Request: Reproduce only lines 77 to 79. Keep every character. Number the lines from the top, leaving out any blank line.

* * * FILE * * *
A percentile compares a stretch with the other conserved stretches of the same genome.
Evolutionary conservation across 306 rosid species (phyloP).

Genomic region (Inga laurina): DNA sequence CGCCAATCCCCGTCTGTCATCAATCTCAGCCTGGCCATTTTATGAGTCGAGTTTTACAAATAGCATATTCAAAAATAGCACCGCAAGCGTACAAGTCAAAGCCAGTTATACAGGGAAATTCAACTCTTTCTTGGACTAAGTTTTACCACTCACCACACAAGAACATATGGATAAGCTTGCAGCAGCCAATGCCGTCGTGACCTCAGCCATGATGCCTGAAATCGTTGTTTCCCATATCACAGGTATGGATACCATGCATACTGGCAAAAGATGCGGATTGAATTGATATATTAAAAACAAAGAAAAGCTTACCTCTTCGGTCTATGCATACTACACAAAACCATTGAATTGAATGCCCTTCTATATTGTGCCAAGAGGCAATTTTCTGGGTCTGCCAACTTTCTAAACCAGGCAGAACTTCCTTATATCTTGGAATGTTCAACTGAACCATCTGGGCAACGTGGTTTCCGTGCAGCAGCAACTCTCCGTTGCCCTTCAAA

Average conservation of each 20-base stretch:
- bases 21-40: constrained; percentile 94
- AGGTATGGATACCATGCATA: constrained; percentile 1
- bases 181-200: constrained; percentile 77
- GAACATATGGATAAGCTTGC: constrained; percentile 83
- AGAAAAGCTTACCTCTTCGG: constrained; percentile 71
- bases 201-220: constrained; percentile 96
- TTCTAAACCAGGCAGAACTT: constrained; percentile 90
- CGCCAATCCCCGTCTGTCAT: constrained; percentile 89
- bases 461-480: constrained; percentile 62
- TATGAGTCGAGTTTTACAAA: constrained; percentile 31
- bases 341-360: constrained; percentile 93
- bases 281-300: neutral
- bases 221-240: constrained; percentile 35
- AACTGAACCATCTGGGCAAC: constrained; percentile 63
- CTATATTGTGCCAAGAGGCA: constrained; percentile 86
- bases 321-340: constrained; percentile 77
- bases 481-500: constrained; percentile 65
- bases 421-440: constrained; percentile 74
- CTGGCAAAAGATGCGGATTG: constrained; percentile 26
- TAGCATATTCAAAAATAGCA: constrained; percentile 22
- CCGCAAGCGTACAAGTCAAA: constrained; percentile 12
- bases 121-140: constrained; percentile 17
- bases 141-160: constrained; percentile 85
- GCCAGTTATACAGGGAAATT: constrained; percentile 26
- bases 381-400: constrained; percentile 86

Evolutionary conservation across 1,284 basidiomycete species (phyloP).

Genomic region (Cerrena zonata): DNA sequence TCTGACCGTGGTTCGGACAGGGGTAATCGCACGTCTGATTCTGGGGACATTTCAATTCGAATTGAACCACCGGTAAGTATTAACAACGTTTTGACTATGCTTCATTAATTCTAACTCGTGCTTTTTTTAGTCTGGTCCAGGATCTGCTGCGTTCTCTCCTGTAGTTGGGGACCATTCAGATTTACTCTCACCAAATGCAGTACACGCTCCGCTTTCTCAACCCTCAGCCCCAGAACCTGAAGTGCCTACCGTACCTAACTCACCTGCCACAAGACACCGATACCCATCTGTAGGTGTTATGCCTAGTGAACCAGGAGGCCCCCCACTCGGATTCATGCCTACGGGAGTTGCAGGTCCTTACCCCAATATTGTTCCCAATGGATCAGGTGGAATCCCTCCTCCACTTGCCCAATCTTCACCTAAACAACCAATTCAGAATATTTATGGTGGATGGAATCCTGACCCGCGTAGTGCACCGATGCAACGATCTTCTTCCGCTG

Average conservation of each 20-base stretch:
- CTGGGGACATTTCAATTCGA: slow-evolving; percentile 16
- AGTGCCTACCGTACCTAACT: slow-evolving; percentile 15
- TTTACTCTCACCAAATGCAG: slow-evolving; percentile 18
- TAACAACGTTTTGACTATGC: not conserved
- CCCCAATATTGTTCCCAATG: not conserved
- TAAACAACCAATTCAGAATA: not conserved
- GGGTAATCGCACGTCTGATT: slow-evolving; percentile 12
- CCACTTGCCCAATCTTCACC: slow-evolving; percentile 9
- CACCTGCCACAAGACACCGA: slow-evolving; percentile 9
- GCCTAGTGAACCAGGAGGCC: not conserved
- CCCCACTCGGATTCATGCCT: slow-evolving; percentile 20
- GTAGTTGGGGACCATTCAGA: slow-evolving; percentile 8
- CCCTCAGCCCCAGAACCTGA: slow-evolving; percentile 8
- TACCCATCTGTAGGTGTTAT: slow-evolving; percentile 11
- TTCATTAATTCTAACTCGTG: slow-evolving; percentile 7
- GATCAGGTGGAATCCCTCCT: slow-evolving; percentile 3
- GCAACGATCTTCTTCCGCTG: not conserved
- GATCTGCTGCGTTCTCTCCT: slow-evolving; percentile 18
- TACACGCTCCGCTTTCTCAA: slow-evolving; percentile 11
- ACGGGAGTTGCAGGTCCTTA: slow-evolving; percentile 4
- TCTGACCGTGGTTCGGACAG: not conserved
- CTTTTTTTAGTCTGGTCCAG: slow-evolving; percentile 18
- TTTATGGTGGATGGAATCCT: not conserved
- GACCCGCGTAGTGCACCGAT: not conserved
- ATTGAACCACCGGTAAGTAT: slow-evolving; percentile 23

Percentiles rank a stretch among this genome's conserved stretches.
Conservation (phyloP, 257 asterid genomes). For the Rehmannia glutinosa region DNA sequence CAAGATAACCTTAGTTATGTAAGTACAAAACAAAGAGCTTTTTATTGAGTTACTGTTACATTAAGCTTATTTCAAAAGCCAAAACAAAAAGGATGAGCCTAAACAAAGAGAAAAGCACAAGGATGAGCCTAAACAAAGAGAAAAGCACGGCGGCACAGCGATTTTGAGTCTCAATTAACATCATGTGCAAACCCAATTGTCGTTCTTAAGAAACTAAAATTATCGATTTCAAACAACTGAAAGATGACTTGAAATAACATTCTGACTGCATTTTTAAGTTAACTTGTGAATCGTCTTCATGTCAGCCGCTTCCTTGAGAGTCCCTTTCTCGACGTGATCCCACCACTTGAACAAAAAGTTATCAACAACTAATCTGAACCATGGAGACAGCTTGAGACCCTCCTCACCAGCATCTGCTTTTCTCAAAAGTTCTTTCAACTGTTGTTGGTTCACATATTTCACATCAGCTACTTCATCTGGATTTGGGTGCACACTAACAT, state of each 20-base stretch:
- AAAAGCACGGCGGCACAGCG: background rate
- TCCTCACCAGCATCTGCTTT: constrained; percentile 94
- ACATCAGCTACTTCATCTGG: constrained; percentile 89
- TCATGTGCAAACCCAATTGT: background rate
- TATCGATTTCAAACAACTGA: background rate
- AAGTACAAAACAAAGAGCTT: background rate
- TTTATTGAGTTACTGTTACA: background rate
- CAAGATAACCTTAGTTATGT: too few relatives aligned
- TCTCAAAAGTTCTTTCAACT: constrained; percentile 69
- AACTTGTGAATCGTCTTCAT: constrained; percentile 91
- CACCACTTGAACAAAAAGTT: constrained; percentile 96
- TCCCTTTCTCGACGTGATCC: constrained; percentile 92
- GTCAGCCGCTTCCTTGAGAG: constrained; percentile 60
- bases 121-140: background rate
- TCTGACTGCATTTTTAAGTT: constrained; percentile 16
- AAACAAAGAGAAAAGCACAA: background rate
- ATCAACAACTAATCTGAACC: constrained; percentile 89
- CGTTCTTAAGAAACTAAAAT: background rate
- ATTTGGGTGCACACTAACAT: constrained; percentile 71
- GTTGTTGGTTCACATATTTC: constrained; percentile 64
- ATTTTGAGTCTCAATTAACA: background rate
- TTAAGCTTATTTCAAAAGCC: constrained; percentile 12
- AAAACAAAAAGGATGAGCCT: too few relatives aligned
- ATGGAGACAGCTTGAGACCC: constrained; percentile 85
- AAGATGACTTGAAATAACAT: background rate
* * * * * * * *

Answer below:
- CGTTCTTAAGAAACTAAAAT: background rate
- ATTTGGGTGCACACTAACAT: constrained; percentile 71
- GTTGTTGGTTCACATATTTC: constrained; percentile 64